18 U.S.C. 3624 (b) is the law that addresses federal good time credit. The statute provides for the award of good time credit for satisfactory behavior by a federal prisoner who is serving a term of imprisonment of more than 1 year, but less than life. Those prisoners sentenced to life are ineligible to receive good time credit. Further, because a sentence of more than one year is required to receive good time credit, defense counsel should advocate for a sentence of one year and one day, opposed to one year or 12 months. Failure to do so precludes the defendant from receiving any good time credit.
Receiving Good Time Credit
A federal prisoner may receive good time credit of up to 54 days for each year of an imposed jail sentence, reducing the term served, providing the prisoner “has displayed exemplary compliance with institutional disciplinary regulations.”
In awarding good time credit, the Federal Bureau of Prisons (BOP) also considers whether the prisoner has, during the year, made satisfactory progress toward earning a high school diploma or an equivalent degree. BOP makes the determination of good time credit at the end of each year of imprisonment, except for the last year of a prison term, when the determination is made on the first day of that year.
What Happens When Good Time Credit is Not Awarded?
If the BOP determines that a prisoner has not satisfactorily complied with the institutional regulations, it may award either no good time credit for that year or less than 54 days, as it deems appropriate.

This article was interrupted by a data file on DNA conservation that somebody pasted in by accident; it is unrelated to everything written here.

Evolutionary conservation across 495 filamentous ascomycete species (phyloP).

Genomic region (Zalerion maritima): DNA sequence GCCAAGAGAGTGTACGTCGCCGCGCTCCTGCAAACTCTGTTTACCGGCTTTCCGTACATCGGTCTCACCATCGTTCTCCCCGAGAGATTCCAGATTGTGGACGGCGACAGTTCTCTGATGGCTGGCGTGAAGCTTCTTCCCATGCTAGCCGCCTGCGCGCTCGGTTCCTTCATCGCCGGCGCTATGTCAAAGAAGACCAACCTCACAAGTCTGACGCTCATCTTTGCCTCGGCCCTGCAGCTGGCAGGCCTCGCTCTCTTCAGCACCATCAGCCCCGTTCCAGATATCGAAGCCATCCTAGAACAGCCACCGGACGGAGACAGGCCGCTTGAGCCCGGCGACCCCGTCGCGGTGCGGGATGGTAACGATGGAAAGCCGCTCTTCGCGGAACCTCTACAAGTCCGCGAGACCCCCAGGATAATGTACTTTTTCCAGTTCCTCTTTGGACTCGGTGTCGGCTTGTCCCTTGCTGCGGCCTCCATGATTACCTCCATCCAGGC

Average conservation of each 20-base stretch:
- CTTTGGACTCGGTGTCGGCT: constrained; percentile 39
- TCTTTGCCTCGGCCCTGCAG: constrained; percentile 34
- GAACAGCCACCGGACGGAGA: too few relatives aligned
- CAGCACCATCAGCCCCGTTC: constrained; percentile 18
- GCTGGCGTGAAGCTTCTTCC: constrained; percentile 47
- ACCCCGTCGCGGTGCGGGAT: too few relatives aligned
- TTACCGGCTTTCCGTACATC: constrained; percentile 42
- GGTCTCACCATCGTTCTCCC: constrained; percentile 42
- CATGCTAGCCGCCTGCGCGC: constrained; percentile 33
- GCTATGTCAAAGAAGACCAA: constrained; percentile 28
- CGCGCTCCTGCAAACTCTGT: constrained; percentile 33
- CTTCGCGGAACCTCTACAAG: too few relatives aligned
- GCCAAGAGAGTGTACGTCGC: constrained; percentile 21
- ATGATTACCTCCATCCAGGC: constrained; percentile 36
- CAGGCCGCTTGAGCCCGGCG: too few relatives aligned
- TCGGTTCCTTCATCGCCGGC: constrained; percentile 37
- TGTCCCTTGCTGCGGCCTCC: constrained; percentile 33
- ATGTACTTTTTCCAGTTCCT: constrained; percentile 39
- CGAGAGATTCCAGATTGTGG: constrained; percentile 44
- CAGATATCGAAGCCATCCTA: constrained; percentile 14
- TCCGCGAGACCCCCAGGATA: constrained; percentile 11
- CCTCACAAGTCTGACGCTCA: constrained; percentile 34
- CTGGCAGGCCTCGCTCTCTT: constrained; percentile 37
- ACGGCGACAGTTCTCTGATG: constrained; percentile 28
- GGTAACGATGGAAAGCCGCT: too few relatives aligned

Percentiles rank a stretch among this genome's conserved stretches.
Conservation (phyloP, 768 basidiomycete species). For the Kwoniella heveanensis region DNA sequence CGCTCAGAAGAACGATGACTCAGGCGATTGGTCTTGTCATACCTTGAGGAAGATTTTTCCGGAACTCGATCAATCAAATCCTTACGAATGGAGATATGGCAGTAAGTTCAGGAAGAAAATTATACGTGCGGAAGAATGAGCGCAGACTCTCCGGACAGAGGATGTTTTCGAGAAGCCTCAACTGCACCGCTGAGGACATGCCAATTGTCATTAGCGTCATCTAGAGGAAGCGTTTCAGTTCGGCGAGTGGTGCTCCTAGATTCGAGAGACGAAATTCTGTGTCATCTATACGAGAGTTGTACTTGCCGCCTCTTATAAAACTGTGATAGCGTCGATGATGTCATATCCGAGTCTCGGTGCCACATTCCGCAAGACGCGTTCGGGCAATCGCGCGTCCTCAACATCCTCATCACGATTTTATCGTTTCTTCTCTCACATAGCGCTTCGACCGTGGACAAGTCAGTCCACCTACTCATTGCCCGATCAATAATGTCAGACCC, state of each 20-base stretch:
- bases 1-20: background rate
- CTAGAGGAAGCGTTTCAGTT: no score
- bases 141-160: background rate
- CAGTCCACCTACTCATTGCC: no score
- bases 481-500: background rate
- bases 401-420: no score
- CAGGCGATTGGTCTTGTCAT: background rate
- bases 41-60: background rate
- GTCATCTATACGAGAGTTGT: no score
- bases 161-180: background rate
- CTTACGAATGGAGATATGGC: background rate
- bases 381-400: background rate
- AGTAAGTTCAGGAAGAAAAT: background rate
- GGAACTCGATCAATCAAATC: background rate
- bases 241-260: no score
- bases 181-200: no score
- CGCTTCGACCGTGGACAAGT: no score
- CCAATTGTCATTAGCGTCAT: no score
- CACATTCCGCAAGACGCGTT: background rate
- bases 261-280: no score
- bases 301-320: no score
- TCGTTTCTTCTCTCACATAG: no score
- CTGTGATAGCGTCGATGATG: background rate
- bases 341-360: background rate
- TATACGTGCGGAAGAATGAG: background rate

If the BOP decides to award no good time credit or a lesser amount than 54 days, credit that has not been earned may not later be earned for that particular year.
While the potential maximum good time credit may be calculated in advance of the annual award of credit determination, the total credit actually awarded is calculated at the end of each year. Therefore, early calculations are estimates only.
An example of determining an actual jail sentence to be served, reduced by potential award of good time credits is as follows.
If a prisoner is sentenced to 124 months of imprisonment, the potential good time credit towards this sentence may be determined in two ways.
- First, 124 months equals 10 years and 4 months. Good time credit may be calculated by multiplying 10 years by 54 days to be earned per year (540 days) and then adding the additional 4 months of credits (54 days per year divided by 12 months = 4.5 days per month), which equals 18 days (4 times 4.5). Therefore, the total potential good time credit equals 558 days.
- A second way of performing this calculation is by multiplying the 124-month sentence by 4.5 days per month, which also equals 558 days. Subtracting this number from the 124-month prison sentence results in an actual term to serve of approximately 8 years and 172 days.
Calculating Good Time Credit
In summary, once a defendant received a federal sentence of imprisonment, potential good time credit may be calculated.
- First, to qualify for such credit, the defendant must receive a term to serve equal to or greater than one year and one day, but less than a term of life.
- Second, multiply the number of months of the total imposed sentence by 4.5. This yields the maximum amount of potential good time credit to be earned. Third and lastly, subtract this number from the total sentence imposed to determine the estimated actual term to serve, providing the defendant earns and is awarded the maximum amount of good time credit for each year of imposed imprisonment.
If you are a federal inmate or recently sentenced federal defendant and have questions about your potential good time credit and/or its impact on your imposed sentence of imprisonment, contact the Law Office of John L. Calcagni III by email or call today at (401) 351-5100 to schedule a free consultation.